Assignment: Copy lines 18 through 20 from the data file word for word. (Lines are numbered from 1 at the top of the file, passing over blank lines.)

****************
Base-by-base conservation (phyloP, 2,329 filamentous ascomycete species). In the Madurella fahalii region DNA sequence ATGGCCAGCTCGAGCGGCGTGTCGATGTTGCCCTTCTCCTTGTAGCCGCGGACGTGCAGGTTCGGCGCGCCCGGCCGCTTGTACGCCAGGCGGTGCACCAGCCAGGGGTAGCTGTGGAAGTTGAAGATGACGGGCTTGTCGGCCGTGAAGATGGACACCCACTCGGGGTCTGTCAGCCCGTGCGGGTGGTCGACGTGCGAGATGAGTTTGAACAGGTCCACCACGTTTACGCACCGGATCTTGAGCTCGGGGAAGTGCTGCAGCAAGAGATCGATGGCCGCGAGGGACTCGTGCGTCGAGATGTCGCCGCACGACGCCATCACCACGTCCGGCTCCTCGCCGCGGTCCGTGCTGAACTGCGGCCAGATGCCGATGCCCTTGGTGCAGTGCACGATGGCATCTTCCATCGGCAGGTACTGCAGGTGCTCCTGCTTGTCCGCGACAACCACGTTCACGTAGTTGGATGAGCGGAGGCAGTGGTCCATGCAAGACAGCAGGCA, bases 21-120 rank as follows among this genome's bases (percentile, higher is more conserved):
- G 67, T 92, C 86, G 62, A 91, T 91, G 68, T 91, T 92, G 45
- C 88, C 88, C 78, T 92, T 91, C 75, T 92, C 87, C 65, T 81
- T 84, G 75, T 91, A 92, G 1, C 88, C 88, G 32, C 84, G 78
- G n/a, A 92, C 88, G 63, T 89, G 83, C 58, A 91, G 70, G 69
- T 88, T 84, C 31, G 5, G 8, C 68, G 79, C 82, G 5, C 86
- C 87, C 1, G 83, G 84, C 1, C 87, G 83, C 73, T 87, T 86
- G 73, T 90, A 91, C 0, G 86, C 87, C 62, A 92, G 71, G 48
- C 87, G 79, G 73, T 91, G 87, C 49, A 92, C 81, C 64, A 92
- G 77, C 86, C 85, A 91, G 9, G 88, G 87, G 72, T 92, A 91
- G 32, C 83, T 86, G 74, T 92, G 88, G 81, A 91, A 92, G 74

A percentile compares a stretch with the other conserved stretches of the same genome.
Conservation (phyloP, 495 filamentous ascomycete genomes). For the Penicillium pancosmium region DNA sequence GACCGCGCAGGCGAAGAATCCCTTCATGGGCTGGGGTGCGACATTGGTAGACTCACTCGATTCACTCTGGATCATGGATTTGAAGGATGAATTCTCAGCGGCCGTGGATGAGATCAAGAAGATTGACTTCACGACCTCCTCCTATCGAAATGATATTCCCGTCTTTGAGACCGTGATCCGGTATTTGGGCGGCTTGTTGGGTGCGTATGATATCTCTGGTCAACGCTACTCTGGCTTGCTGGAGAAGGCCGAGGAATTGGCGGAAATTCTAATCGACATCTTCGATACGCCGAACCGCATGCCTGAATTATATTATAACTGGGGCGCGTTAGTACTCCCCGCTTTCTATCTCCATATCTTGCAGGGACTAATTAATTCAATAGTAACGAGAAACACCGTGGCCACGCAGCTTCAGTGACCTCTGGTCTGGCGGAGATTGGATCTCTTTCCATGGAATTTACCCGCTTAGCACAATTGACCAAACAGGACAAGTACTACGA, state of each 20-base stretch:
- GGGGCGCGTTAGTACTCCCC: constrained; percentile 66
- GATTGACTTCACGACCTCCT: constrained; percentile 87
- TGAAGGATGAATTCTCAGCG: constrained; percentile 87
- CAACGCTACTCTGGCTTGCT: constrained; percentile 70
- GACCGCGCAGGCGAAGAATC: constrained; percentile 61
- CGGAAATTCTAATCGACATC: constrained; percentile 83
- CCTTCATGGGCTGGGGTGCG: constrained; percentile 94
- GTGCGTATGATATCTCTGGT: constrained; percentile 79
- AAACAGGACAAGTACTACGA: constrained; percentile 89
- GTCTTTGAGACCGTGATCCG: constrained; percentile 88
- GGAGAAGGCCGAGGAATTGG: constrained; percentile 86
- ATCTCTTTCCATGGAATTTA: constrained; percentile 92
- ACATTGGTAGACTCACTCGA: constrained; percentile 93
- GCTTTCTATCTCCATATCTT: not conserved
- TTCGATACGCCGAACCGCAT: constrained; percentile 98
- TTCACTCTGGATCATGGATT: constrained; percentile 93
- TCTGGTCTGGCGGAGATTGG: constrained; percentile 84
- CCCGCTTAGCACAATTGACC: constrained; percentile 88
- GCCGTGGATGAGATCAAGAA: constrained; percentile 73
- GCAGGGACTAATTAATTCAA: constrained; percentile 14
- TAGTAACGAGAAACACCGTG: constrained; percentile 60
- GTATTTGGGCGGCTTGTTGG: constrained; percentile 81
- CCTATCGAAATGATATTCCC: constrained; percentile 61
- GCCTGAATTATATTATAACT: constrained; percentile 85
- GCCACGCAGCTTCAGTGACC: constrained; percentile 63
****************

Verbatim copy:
- GACCGCGCAGGCGAAGAATC: constrained; percentile 61
- CGGAAATTCTAATCGACATC: constrained; percentile 83
- CCTTCATGGGCTGGGGTGCG: constrained; percentile 94